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Northern Cook Inlet Management Area
Overview

The Northern Cook Inlet Management Area (NCIMA) supports extensive and diverse recreational fisheries for five species of Pacific salmon. The two most sought-after salmon species are the chinook and coho salmon. The NCI area also supports excellent fishing opportunities for wild stocks of rainbow trout, Dolly Varden, Arctic grayling, and northern pike and limited opportunities for burbot, Arctic char and lake trout. Two species of fish are also available for personal use fisheries: sockeye salmon at Fish Creek and hooligan (smelt) in the Susitna River. On the West side of Cook Inlet anglers target halibut, razor clams and several species of hardshell clams. Minor fisheries for Tanner, and Dungeness crab occur in several bays on the west side of Cook Inlet. The NCIA also supports the most aggressive lake stocking program in the state where more than 90 of the area lakes are stocked with rainbow trout, arctic grayling, arctic char, landlocked coho and chinook salmon.

Listing of Confirmed and Reported Northern Pike Waters in Southcentral Alaska

The Northern Cook Inlet sport fish management area (NCIMA) includes all freshwater drainages and adjacent marine waters of Upper Cook Inlet between the southern tip of Chisik Island and the Eklutna River, excluding the upper Susitna River drainage above the Oshetna River confluenc. The management area encompasses approximately 35,000 square miles and is dominated by the Susitna River drainage which originates in glaciers of the Alaska and Talkeetna mountain ranges and flows about 200 miles in a southerly direction before entering Cook Inlet near Anchorage. Most sport fisheries in the NCIMA are easily accessible by road or jet boat, with the exception of the remote West Cook Inlet Unit (WCI) waters accessible only by boat or aircraft.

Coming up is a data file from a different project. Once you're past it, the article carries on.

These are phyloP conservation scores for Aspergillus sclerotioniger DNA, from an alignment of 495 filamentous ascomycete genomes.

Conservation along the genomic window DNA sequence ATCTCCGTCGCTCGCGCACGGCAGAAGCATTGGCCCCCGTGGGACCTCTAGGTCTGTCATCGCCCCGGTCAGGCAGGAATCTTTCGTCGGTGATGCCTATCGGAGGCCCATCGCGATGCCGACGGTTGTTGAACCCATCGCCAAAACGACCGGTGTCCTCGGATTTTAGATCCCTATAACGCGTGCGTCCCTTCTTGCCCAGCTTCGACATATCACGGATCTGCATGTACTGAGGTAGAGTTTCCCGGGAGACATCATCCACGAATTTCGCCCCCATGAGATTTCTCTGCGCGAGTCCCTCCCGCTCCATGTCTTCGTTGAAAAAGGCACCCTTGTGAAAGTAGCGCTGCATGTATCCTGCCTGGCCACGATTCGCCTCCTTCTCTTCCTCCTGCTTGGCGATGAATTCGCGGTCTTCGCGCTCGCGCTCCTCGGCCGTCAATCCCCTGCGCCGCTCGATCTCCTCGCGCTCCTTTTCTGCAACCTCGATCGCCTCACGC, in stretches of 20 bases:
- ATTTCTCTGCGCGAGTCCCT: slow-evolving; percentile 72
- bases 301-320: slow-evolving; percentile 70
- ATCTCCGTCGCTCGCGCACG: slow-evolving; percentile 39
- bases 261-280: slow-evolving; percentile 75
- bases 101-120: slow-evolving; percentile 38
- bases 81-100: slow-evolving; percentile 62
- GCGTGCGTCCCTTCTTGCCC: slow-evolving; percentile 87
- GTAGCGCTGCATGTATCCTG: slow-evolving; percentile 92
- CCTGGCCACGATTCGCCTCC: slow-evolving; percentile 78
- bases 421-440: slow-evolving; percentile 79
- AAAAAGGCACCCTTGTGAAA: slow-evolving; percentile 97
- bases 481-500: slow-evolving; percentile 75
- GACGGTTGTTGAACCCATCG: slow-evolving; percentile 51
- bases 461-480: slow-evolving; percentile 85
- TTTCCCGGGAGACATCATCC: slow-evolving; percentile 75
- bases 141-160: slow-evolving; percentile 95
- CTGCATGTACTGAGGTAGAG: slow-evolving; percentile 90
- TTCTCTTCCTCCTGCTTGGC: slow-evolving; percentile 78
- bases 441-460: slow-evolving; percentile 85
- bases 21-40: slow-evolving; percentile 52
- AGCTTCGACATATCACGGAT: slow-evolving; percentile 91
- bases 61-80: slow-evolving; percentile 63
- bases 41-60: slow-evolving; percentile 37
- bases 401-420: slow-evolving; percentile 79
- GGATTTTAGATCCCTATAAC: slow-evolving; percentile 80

In terms of political geography, the major portion of this management area is very similar to the boundaries of the Matanuska-Susitna Borough; additionally the West Cook Inlet Unit extends into the Kenai Peninsula Borough. About 60% of the state's population resides within or immediately adjacent to the management area. Major communities within the management area include Wasilla, Palmer, Talkeetna, Willow, and Houston. Smaller communities in the management area include Tyonek, Sutton, Chickaloon, and Skwentna. The Municipality of Anchorage, Alaska's largest community borders the management area. Although much of Alaska's population resides in or near the NCIMA, it is important to note that much of the management area is either sparsely populated or uninhabited. The State of Alaska is the principal land manager in the NCIMA. Other significant land managers include the Matanuska-Susitna (Mat-Su) Borough, Kenai Peninsula Borough, various native corporations and villages, and the federal government.